Ottawa, Canada - 2008

A very successful First World Summit & Symposium on Elder Mediation was held in Ottawa, Canada in May 2008. This inaugural event connected seventy-nine pioneers from eleven countries – mediators, lawyers, social workers, physicians, health care professionals, volunteers, family members, caregivers, academics, students, service clubs and professionals practicing elder mediation or considering entering this new field of practice – who came together to share their knowledge, vision and questions. (It was interesting to note that Dr. Ken Niles and Norma Inniss both from Trinidad and both interested in Elder Mediation met for the first time at the Ottawa Summit!)

Lions and Rotary representatives offered to promote elder mediation to their vast membership across the world. King Lion George Vail encouraged Elder mediators to offer to present information at their Local Lions Clubs and bring all Lions up to date on this important service. Attendees called on physicians and governments to become aware of the importance of elder mediation. Family members who spoke at the Summit urged the membership to recognize elder mediation as a distinct and separate discipline. Attendees at the summit further committed to building a strong and effective association.

The Summit was an excellent example of partnership in action. The Ontario Association for Family Mediation stepped in at the eleventh hour to assist in registrations, Family Mediation Canada, the Alzheimer Society, the Alzheimer Foundation, Carleton University, The Centre for Social Gerontology, The PEI Geriatrician Program, Mediation PEI INC, Commission on Accreditation of Rehabilitation Facilities, Seniors Councils, Music Therapy Association, Long Term Care homes, Canadian Association of Retired Persons, Lions Clubs, Rotary International, as well as a host of others all supported the Summit in one way or another.

Participants and presenters alike spoke of the importance of ensuring that information and presentations related to elder mediation need to be added to national and international agendas. They expressed the ethical responsibility for all stakeholders including physicians, specialists, governments who work with age related issues on a daily basis to become aware of the importance of this service, of advocating for standards and to the importance of informing the public about this valuable service. Success stories from Eastern Canada were highlighted with three families telling their mediation experiences and reminding mediators how critical it is to be informed about age related issues and chronic diseases.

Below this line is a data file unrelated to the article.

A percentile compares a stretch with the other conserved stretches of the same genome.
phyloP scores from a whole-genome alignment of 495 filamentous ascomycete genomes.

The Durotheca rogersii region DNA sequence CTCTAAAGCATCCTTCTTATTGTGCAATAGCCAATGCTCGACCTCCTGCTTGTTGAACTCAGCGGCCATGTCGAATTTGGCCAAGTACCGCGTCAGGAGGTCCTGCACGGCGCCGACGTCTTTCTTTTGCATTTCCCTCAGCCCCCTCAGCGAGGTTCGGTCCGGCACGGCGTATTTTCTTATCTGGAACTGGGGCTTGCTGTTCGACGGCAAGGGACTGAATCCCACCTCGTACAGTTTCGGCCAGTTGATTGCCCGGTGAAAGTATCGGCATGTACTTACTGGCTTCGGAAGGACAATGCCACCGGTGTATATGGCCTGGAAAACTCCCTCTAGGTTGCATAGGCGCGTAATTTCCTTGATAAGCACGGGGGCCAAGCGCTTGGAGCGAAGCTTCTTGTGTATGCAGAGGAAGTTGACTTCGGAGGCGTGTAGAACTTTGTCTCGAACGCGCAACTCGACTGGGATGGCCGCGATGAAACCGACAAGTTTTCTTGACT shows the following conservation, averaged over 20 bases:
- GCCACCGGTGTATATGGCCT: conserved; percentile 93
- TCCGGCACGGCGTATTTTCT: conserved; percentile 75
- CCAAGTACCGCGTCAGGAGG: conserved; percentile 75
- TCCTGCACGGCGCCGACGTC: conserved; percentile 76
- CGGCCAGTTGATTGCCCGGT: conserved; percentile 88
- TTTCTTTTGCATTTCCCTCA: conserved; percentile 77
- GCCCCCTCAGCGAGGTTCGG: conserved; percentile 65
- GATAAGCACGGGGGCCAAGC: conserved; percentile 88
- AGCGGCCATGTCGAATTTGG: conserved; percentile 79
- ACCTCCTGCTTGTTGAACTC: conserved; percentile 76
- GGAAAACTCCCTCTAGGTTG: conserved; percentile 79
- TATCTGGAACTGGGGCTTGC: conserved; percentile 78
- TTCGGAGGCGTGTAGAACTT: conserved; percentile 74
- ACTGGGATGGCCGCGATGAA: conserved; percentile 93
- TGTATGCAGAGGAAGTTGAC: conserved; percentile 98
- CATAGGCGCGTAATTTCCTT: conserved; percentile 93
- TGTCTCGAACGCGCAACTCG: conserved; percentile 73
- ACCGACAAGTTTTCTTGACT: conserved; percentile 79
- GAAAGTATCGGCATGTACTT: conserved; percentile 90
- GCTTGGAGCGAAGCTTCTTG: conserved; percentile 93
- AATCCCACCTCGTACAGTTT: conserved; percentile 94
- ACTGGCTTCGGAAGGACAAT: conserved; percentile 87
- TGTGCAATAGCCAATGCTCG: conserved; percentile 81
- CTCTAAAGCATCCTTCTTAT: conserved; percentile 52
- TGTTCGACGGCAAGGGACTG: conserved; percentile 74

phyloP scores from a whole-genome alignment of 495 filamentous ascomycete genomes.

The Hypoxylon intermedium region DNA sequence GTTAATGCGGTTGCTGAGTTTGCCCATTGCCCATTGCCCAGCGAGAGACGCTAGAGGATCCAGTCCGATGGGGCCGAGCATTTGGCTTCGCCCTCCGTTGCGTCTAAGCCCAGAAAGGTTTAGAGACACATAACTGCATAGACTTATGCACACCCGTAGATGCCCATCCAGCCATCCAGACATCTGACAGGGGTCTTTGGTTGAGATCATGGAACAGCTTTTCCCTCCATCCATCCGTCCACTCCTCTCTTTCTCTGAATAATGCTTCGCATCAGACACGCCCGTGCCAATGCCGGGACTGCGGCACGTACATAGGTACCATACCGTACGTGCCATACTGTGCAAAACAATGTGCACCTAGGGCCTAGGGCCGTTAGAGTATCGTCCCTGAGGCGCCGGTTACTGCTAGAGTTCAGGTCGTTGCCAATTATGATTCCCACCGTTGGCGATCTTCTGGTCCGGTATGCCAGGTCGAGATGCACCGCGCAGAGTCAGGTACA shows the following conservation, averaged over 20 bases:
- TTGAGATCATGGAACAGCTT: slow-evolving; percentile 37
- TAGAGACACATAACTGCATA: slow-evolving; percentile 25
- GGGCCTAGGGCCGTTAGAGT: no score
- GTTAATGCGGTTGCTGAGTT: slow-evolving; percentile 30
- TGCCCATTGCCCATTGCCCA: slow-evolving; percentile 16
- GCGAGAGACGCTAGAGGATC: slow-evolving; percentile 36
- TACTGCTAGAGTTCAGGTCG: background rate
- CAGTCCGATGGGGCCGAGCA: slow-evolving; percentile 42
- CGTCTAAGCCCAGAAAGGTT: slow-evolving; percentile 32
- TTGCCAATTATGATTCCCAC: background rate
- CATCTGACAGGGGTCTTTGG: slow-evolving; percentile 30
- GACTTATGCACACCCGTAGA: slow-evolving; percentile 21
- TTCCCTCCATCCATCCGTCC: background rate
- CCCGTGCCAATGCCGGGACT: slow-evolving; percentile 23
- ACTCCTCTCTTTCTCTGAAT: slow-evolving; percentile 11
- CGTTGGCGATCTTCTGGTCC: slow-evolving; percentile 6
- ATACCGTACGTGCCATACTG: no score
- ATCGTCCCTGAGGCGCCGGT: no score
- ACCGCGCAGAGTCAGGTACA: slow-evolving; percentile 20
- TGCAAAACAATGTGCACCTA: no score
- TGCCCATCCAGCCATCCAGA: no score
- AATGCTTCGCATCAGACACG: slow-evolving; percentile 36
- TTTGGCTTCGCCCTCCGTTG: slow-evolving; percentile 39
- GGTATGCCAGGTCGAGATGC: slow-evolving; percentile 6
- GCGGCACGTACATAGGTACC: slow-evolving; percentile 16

There is a strong network of mediators interested in working toward a certification process. An immediate outcome of the inaugural summit was the establishment of a pilot certification launched in October 2008. The certification process ensures credibility, consistency, and standardized practice for mediators offering services to older people. The response of Summit attendees on the pilot program included:

  • I want to be part of the first team of certified elder mediators.
  • Please keep up the certification specialty.
  • A standard, if nothing else, will keep us more conscious of what we are doing and the importance of this work.
  • The certification piece was the most important talk for me. I believe we need a standard and I want to be a part of this.
  • Thanks to the team for visioning the certification and moving ahead.
  • The certification process is very important.
  • I would like to see a requirement for knowledge in the areas of chronic disease that affects older adults and systems (healthcare) barriers. These are fundamental components.
  • My career has been based in geriatrics. Certification is extremely important and will go a long ways to prevent the “do no harm” responsibility.

Another strong message from the Summit is that elder mediation should be an integral component of all provincial and state/country “healthy aging” strategies. Elder Mediation International Network and Elder Mediation Canada were encourage to initiate a public education campaign to educate all people of the value of mediation to families as they address the difficult issues of aging. They were further challenged to identify champion organizations throughout provinces, states, and countries and create a database of practitioners across the world. A website and creation of a viable organization for the long term was encouraged.

The Alzheimer Society was highlighted during the Summit for its leadership since 1991 in promoting mediation as a strategy to reduce conflict in health issues and other issues of aging. This not for profit agency offers mediation as a core service, something that could be replicated by likeminded client centered services across the world. President Lynn Loftus and Board Member, Elizabeth Reagh who is herself an elder mediator and lawyer, reminded attendees that it is an ethical responsibility to inform families about mediation and to advocate for trained mediators who aspire to credible, consistent standards. They have taken on a personal challenge of advocating and supporting the need for certification – not only in Canada – but across the world. The seed has been planted and the Elder Mediation International Network will meet again in Dublin in June 2009.
Mrs. Pat Mutch addresses delegates at the inaugural summit in Ottawa.